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ROTC and SMP Question?

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  • ROTC and SMP Question?

    I have recently applied for an ROTC scholarship and am now awaiting the results. I have an interest in enlisting before college and attending ROTC at a college simultaneously. However, the PMS I interviewed with told me I could not take a 4-year federal ROTC scholarship AND enlist in the Guard, because that would make my ROTC contract void. If I do receive a 4-year scholarship, can I use it, enlist in the Guard, and enroll into the SMP?

    Thank you so much!

  • #2
    Re: ROTC and SMP Question?

    You cannot take the ROTC scholarship and do the Simultaneous Membership Program (SMP). The SMP is geared towards cadets who would like the experience of being in a unit while in ROTC. If you go SMP, you can utilize Federal Tuition Assistance (FTA) and any other incentives your state may offer.

    The Guaranteed Reserve Forces Duty Scholarship (GFRD) is for those who are pursing a commission in the NG or USAR, and under this you would not go Active Duty after ROTC (or if you did, would have to repay the scholarship).

    Typically, Freshmen, Sophomores and first semester Juniors may apply for a Two or Three-year ROTC or Guaranteed Reserve Forces Duty Scholarship (GFRD).

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    • #3
      Re: ROTC and SMP Question?

      One thing you may be able to do is convert your four-year scholarship to a DedARNG scholarship at the end of your MSI or MSII year. Your ROTC chain of command may not concur, however, so don't count on it.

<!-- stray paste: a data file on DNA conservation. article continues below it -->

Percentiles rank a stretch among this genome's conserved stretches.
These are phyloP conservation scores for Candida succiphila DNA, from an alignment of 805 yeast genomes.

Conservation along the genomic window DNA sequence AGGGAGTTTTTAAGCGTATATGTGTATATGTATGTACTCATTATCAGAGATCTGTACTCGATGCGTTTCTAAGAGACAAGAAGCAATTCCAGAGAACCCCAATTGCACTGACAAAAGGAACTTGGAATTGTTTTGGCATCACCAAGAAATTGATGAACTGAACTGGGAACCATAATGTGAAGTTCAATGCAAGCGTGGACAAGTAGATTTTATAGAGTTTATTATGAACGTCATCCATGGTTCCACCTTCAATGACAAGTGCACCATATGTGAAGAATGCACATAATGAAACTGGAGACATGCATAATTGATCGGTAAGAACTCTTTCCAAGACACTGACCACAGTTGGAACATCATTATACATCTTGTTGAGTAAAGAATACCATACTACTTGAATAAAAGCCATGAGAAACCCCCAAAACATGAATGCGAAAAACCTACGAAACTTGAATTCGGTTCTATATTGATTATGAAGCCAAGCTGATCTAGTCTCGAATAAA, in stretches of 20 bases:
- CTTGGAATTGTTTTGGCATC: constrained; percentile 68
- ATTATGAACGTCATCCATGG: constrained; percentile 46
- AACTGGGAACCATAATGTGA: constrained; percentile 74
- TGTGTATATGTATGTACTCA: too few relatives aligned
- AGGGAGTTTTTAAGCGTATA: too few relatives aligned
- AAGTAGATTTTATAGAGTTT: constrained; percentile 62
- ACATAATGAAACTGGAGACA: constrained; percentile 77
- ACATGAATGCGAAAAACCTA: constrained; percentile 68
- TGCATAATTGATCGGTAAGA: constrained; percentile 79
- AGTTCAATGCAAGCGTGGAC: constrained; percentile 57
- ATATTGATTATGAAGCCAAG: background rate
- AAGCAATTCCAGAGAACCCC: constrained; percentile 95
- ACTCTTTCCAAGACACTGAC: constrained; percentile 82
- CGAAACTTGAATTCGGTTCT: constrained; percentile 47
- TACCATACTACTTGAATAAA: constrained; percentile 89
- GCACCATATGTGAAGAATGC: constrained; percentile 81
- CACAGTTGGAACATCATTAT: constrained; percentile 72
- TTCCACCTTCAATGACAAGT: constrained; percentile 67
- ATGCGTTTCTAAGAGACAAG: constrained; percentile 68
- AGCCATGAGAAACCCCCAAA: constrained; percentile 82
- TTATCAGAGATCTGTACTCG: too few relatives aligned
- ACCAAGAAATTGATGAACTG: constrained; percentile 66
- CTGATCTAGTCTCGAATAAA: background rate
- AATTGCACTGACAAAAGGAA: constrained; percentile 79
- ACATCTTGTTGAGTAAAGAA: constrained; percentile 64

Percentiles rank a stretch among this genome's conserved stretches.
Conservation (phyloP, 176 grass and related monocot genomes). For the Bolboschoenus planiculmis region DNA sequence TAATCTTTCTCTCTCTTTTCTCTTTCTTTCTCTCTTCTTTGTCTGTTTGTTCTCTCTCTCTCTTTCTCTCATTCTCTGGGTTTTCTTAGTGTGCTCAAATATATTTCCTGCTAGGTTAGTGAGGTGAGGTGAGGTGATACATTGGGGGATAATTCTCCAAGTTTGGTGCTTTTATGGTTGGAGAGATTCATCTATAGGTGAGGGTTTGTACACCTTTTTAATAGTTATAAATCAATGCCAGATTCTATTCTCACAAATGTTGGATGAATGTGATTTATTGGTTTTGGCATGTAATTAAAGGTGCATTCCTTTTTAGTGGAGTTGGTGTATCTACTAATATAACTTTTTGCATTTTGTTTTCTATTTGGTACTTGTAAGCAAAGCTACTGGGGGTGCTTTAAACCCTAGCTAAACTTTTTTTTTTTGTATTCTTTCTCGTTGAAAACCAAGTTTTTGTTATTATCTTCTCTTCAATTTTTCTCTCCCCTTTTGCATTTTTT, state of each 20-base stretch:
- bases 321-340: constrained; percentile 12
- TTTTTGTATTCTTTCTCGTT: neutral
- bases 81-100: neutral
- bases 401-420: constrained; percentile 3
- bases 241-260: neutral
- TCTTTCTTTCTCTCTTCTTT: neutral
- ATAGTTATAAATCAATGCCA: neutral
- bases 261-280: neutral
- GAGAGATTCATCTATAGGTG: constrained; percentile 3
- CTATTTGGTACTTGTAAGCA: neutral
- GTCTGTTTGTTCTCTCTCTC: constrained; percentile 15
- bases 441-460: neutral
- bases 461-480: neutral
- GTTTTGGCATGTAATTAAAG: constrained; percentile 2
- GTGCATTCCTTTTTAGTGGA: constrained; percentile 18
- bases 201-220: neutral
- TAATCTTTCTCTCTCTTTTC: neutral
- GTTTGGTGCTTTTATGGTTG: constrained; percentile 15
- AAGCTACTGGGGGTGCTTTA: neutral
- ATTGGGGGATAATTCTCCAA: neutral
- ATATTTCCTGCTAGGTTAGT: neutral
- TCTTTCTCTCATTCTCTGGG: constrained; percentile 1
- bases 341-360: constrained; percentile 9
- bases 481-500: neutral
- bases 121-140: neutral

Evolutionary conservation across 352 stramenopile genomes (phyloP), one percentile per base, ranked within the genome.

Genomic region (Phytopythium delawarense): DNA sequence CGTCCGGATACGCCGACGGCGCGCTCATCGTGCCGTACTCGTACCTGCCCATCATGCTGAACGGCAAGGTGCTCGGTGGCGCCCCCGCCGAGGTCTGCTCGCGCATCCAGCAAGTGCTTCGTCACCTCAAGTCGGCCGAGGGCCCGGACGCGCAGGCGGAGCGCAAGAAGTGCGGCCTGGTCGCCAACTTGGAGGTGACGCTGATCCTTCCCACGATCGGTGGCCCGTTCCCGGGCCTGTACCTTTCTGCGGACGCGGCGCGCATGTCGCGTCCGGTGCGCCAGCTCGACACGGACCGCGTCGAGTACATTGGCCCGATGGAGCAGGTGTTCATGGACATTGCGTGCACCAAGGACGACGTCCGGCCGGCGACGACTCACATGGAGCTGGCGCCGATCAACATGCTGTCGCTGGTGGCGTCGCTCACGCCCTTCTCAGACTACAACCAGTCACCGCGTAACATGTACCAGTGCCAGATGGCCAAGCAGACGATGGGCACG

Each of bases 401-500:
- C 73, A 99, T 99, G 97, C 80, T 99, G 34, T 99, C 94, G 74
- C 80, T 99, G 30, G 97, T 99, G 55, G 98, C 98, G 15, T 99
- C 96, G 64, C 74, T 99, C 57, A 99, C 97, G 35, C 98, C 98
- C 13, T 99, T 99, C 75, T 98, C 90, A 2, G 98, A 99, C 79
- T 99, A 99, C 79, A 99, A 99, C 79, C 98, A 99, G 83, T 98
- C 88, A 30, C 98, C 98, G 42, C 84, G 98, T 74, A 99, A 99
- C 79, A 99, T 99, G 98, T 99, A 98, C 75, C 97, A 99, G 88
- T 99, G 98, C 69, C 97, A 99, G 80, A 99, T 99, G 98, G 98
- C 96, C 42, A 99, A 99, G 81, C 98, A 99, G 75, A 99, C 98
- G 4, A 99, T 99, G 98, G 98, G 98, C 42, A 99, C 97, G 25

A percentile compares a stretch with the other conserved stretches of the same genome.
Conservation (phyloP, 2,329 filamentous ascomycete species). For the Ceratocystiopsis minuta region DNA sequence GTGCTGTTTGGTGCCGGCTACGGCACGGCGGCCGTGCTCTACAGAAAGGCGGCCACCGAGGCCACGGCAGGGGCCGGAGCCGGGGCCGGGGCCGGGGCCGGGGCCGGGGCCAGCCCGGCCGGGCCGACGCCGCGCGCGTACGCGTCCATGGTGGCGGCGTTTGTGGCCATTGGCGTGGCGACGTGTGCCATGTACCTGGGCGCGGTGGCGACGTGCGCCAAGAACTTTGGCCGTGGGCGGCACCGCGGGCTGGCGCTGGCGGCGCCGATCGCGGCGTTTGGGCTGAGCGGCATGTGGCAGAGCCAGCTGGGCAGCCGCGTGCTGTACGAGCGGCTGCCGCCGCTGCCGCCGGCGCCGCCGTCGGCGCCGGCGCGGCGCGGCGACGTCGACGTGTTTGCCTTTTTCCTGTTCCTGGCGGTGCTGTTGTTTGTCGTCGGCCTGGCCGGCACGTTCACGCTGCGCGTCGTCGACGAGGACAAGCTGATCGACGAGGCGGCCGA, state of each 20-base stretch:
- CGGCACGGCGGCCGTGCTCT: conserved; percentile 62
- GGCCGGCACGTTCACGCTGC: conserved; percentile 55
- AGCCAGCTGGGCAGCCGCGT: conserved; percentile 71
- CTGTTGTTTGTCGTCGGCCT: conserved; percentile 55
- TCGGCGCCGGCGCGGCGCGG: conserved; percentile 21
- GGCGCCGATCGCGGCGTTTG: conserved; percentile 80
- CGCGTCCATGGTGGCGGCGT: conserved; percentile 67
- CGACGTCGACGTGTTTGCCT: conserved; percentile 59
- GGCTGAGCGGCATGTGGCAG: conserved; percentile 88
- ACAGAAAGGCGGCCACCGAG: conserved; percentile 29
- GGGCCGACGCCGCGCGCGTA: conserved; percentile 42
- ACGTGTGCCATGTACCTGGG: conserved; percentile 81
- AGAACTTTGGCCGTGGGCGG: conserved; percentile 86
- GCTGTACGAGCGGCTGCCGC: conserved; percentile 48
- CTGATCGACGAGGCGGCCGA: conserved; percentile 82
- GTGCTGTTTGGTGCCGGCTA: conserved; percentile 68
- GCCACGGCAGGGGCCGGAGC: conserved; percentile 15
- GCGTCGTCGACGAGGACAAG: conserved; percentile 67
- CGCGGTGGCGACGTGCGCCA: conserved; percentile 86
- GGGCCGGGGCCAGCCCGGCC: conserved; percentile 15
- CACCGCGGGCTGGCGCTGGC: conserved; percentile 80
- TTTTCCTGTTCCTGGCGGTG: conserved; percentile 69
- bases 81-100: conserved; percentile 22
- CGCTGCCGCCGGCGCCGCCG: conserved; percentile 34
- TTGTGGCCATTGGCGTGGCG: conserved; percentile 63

What are your long-term military and civilian career goals? What is most important to you? Without knowing your goals and priorities, we can't give you the best guidance.

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      • #4
        Re: ROTC and SMP Question?

        I really wish to serve as an enlisted guy before commissioning. However, the time/money needed for college is harder and harder to come by these days. If I get offered a 4-year ROTC scholarship, that would take care of college (at least the majority of it) for me. On the other hand, I really would like to sample both sides of the fence. That way, if it turns out I enjoy being an enlisted soldier, I could stay there, or commission into the officer side of the house. Finally, I feel like enlisting before commissioning would help me be a better officer, because the my learning curve as a butter bar would be much shorter than a freshly-graduated ROTC cadet with no prior service or experience.

        Any thoughts?

        Thank you so much.

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